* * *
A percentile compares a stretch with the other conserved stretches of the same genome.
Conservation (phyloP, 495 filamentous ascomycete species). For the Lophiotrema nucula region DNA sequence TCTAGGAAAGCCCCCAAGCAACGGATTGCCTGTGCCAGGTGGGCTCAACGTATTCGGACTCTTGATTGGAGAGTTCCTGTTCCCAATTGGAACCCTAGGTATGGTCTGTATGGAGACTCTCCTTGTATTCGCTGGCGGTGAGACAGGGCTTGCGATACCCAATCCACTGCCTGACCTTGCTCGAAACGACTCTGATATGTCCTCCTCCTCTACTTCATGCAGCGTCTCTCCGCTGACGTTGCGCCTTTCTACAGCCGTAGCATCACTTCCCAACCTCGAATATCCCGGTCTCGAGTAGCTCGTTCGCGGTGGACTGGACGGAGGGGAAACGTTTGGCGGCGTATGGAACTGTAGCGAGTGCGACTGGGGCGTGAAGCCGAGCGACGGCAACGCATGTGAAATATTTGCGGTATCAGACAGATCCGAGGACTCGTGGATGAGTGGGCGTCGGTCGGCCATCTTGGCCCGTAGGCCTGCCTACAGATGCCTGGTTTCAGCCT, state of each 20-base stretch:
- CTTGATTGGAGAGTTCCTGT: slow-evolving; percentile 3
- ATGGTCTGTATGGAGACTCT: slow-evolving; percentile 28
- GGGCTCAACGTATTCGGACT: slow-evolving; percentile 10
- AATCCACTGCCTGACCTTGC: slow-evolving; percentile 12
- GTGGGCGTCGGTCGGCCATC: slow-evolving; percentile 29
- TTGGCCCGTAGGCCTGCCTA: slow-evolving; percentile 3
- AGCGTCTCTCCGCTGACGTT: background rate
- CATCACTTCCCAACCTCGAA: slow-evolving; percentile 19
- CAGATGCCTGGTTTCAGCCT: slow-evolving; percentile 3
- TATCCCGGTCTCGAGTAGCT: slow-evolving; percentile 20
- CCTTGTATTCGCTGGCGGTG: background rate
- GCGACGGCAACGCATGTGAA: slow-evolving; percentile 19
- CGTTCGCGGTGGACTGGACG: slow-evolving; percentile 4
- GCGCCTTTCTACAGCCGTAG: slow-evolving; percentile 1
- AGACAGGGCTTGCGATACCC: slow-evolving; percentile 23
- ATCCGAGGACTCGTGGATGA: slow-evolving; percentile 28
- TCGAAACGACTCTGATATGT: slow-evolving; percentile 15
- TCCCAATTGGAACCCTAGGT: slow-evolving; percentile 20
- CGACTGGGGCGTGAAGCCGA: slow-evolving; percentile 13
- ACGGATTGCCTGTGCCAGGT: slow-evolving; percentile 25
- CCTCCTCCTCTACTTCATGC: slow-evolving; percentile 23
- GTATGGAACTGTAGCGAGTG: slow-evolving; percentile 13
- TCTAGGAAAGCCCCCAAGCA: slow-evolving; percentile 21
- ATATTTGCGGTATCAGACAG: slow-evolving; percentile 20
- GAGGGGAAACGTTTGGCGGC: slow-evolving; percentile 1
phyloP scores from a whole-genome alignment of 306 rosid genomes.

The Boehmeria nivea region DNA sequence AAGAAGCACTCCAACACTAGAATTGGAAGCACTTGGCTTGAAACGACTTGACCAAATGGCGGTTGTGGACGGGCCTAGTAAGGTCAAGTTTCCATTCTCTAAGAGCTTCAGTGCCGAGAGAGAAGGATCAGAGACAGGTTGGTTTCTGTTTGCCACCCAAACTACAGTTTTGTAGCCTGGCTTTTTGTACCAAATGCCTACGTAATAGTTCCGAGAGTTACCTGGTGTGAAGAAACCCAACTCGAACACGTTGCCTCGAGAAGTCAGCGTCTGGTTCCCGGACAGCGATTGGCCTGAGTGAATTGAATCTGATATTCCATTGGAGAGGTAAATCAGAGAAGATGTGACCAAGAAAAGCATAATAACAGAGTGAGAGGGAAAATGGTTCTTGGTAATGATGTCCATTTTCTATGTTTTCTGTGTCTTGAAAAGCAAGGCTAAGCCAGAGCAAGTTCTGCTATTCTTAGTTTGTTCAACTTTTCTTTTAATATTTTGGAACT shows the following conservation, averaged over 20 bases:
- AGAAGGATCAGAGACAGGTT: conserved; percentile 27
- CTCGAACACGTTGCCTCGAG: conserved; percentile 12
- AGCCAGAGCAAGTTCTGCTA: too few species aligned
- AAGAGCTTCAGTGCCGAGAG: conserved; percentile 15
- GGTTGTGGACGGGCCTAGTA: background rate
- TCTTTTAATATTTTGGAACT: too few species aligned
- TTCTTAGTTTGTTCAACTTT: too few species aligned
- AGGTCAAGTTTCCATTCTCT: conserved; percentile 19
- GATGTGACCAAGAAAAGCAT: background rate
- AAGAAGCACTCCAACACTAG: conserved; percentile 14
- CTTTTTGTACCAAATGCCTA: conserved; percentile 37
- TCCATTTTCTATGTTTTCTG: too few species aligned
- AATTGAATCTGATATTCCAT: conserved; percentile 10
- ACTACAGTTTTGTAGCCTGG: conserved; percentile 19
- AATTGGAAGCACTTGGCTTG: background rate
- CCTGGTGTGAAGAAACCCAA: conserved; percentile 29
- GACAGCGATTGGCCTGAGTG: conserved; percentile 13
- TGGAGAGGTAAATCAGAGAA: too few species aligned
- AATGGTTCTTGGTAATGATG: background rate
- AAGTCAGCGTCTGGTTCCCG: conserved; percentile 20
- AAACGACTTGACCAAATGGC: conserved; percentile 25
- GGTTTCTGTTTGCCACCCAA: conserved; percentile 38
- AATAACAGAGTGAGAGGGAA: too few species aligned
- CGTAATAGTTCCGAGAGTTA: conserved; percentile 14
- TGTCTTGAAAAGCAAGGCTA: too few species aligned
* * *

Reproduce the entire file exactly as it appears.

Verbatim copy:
A percentile compares a stretch with the other conserved stretches of the same genome.
Conservation (phyloP, 495 filamentous ascomycete species). For the Lophiotrema nucula region DNA sequence TCTAGGAAAGCCCCCAAGCAACGGATTGCCTGTGCCAGGTGGGCTCAACGTATTCGGACTCTTGATTGGAGAGTTCCTGTTCCCAATTGGAACCCTAGGTATGGTCTGTATGGAGACTCTCCTTGTATTCGCTGGCGGTGAGACAGGGCTTGCGATACCCAATCCACTGCCTGACCTTGCTCGAAACGACTCTGATATGTCCTCCTCCTCTACTTCATGCAGCGTCTCTCCGCTGACGTTGCGCCTTTCTACAGCCGTAGCATCACTTCCCAACCTCGAATATCCCGGTCTCGAGTAGCTCGTTCGCGGTGGACTGGACGGAGGGGAAACGTTTGGCGGCGTATGGAACTGTAGCGAGTGCGACTGGGGCGTGAAGCCGAGCGACGGCAACGCATGTGAAATATTTGCGGTATCAGACAGATCCGAGGACTCGTGGATGAGTGGGCGTCGGTCGGCCATCTTGGCCCGTAGGCCTGCCTACAGATGCCTGGTTTCAGCCT, state of each 20-base stretch:
- CTTGATTGGAGAGTTCCTGT: slow-evolving; percentile 3
- ATGGTCTGTATGGAGACTCT: slow-evolving; percentile 28
- GGGCTCAACGTATTCGGACT: slow-evolving; percentile 10
- AATCCACTGCCTGACCTTGC: slow-evolving; percentile 12
- GTGGGCGTCGGTCGGCCATC: slow-evolving; percentile 29
- TTGGCCCGTAGGCCTGCCTA: slow-evolving; percentile 3
- AGCGTCTCTCCGCTGACGTT: background rate
- CATCACTTCCCAACCTCGAA: slow-evolving; percentile 19
- CAGATGCCTGGTTTCAGCCT: slow-evolving; percentile 3
- TATCCCGGTCTCGAGTAGCT: slow-evolving; percentile 20
- CCTTGTATTCGCTGGCGGTG: background rate
- GCGACGGCAACGCATGTGAA: slow-evolving; percentile 19
- CGTTCGCGGTGGACTGGACG: slow-evolving; percentile 4
- GCGCCTTTCTACAGCCGTAG: slow-evolving; percentile 1
- AGACAGGGCTTGCGATACCC: slow-evolving; percentile 23
- ATCCGAGGACTCGTGGATGA: slow-evolving; percentile 28
- TCGAAACGACTCTGATATGT: slow-evolving; percentile 15
- TCCCAATTGGAACCCTAGGT: slow-evolving; percentile 20
- CGACTGGGGCGTGAAGCCGA: slow-evolving; percentile 13
- ACGGATTGCCTGTGCCAGGT: slow-evolving; percentile 25
- CCTCCTCCTCTACTTCATGC: slow-evolving; percentile 23
- GTATGGAACTGTAGCGAGTG: slow-evolving; percentile 13
- TCTAGGAAAGCCCCCAAGCA: slow-evolving; percentile 21
- ATATTTGCGGTATCAGACAG: slow-evolving; percentile 20
- GAGGGGAAACGTTTGGCGGC: slow-evolving; percentile 1
phyloP scores from a whole-genome alignment of 306 rosid genomes.

The Boehmeria nivea region DNA sequence AAGAAGCACTCCAACACTAGAATTGGAAGCACTTGGCTTGAAACGACTTGACCAAATGGCGGTTGTGGACGGGCCTAGTAAGGTCAAGTTTCCATTCTCTAAGAGCTTCAGTGCCGAGAGAGAAGGATCAGAGACAGGTTGGTTTCTGTTTGCCACCCAAACTACAGTTTTGTAGCCTGGCTTTTTGTACCAAATGCCTACGTAATAGTTCCGAGAGTTACCTGGTGTGAAGAAACCCAACTCGAACACGTTGCCTCGAGAAGTCAGCGTCTGGTTCCCGGACAGCGATTGGCCTGAGTGAATTGAATCTGATATTCCATTGGAGAGGTAAATCAGAGAAGATGTGACCAAGAAAAGCATAATAACAGAGTGAGAGGGAAAATGGTTCTTGGTAATGATGTCCATTTTCTATGTTTTCTGTGTCTTGAAAAGCAAGGCTAAGCCAGAGCAAGTTCTGCTATTCTTAGTTTGTTCAACTTTTCTTTTAATATTTTGGAACT shows the following conservation, averaged over 20 bases:
- AGAAGGATCAGAGACAGGTT: conserved; percentile 27
- CTCGAACACGTTGCCTCGAG: conserved; percentile 12
- AGCCAGAGCAAGTTCTGCTA: too few species aligned
- AAGAGCTTCAGTGCCGAGAG: conserved; percentile 15
- GGTTGTGGACGGGCCTAGTA: background rate
- TCTTTTAATATTTTGGAACT: too few species aligned
- TTCTTAGTTTGTTCAACTTT: too few species aligned
- AGGTCAAGTTTCCATTCTCT: conserved; percentile 19
- GATGTGACCAAGAAAAGCAT: background rate
- AAGAAGCACTCCAACACTAG: conserved; percentile 14
- CTTTTTGTACCAAATGCCTA: conserved; percentile 37
- TCCATTTTCTATGTTTTCTG: too few species aligned
- AATTGAATCTGATATTCCAT: conserved; percentile 10
- ACTACAGTTTTGTAGCCTGG: conserved; percentile 19
- AATTGGAAGCACTTGGCTTG: background rate
- CCTGGTGTGAAGAAACCCAA: conserved; percentile 29
- GACAGCGATTGGCCTGAGTG: conserved; percentile 13
- TGGAGAGGTAAATCAGAGAA: too few species aligned
- AATGGTTCTTGGTAATGATG: background rate
- AAGTCAGCGTCTGGTTCCCG: conserved; percentile 20
- AAACGACTTGACCAAATGGC: conserved; percentile 25
- GGTTTCTGTTTGCCACCCAA: conserved; percentile 38
- AATAACAGAGTGAGAGGGAA: too few species aligned
- CGTAATAGTTCCGAGAGTTA: conserved; percentile 14
- TGTCTTGAAAAGCAAGGCTA: too few species aligned